The pledge of allegiance for lower grades and history, civics, and government for higher grades would all qualify as good citizenship. Learn more about teaching good citizenship here.

Do I have to keep attendance records?

Parents in Texas are not required to keep attendance records for each school year, but THSC offers planning tools and resources if you would like to do so for your own records. Remember, the goal is learning!

What about other types of record keeping?

There are other types of records besides attendance records. While you are not required by the state of Texas to keep records, we recommend that you keep a copy of the following items just to cover all your bases:

  • A portfolio of work by each student showing what they’ve accomplished in each grade.
  • Notes on what textbooks, workbooks and lesson plans you’ve used each year.
  • Copies of any correspondence that you’ve had with the public school.
  • Test results from tests that you’ve given, though standardized testing is not required.
  • Field trips attended, including those taken with support groups.

How does my high school student graduate from homeschooling?

THSC members have access to high school transcript and diploma templates.

The TEA recommended high school program consists of 26 credits. The core recommended course sample is:

  • Four credits of English/Language Arts
  • Four credits of Mathematics, including Algebra I, II and Geometry
  • Four credits of Science, including Biology, Chemistry and Physics
  • Four credits of Social Studies, including World History, World Geography, U.S. History, one-half credit Government one-half credit Economics
  • One credit of Physical Education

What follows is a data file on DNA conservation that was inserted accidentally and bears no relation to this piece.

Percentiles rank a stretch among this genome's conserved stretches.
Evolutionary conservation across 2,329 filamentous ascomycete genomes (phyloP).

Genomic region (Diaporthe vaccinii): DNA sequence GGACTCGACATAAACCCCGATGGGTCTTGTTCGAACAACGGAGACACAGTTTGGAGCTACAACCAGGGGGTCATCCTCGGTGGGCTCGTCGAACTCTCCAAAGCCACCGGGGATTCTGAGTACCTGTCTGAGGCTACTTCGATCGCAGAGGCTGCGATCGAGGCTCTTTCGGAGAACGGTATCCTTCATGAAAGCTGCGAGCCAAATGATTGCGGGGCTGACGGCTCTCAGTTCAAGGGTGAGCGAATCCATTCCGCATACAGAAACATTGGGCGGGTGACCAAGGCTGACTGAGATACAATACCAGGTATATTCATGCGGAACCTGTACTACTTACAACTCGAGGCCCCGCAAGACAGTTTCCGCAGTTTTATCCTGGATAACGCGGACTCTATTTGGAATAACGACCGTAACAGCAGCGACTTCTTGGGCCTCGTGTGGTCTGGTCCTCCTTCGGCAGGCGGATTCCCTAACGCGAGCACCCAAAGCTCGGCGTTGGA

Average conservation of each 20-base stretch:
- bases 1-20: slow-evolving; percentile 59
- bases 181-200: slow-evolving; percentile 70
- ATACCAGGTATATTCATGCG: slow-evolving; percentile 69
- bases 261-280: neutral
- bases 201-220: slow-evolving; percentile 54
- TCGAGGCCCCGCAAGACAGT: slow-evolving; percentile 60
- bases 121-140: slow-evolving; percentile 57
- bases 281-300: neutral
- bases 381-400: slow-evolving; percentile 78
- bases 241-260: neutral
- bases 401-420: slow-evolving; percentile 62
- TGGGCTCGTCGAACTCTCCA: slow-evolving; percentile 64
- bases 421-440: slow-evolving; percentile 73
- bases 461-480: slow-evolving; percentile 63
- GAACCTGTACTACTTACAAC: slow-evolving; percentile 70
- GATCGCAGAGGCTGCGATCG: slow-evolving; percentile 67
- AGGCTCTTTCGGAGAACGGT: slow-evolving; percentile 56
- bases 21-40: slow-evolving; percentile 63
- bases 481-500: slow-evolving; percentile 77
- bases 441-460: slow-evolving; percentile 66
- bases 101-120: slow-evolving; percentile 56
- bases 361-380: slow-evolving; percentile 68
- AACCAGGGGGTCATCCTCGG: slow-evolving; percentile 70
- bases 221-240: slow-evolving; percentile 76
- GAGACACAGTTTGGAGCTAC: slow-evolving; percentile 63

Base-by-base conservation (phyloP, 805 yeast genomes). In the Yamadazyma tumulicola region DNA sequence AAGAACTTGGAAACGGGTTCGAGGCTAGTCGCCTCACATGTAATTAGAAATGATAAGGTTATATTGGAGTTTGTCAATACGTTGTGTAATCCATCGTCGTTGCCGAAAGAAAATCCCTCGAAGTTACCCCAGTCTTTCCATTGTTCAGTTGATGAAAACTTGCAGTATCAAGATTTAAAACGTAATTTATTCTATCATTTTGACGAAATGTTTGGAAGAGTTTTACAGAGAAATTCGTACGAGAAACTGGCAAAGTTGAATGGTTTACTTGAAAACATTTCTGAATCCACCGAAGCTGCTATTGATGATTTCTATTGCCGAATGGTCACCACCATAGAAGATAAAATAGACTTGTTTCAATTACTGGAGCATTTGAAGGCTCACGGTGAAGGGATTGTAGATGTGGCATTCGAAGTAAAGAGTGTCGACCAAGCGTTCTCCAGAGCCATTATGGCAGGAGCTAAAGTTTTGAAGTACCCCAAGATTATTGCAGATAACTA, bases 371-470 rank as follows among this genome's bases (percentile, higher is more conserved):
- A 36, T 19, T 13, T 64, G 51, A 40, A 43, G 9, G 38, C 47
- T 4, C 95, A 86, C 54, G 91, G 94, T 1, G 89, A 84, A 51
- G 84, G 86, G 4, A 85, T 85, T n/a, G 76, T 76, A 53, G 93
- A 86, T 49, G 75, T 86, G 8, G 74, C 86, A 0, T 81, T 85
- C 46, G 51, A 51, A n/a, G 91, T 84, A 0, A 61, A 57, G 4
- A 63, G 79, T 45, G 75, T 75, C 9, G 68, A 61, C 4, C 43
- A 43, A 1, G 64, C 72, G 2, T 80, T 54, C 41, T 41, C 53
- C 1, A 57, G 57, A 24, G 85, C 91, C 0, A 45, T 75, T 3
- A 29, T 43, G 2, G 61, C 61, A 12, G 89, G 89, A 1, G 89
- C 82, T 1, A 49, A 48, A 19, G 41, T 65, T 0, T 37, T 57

• One-half credit of Speech
  • One credit of Fine Arts
  • Five-and a half credits of Electives
  • Two credits of Foreign Language Studies.

As a parent, you are in charge of graduating your homeschool student. The administrators of a homeschool (the parents) have the ability to determine requirements for graduation, just like private schools do.

When your child has completed what you determine to be your school’s requirements for graduation, you may graduate them and award a diploma. Read more about graduating your high school student.

Texas Homeschooling Laws Aren’t a Mystery…

Now you’ve gotten an in-depth lesson about the official State of Texas homeschooling laws! You now know about creating the best homeschool possible for your children and making sure to do so legally.

“Don’t be afraid to give your children the leg up to join the ranks of Mozart, Bach, Washington, Lincoln, Jefferson, Monet, da Vinci, Einstein, Newton, Pascal, Edison, and countless other world-shaking individuals who don’t need introductions other than their familiar last names…” (source)

Let us be there for you!

THSC believes that parents should be empowered to raise and educate their children as the next generation of leaders. As a THSC member, we support your family to do just that! Have you joined? If not, check out our membership benefits that are Keeping Texas Families Free.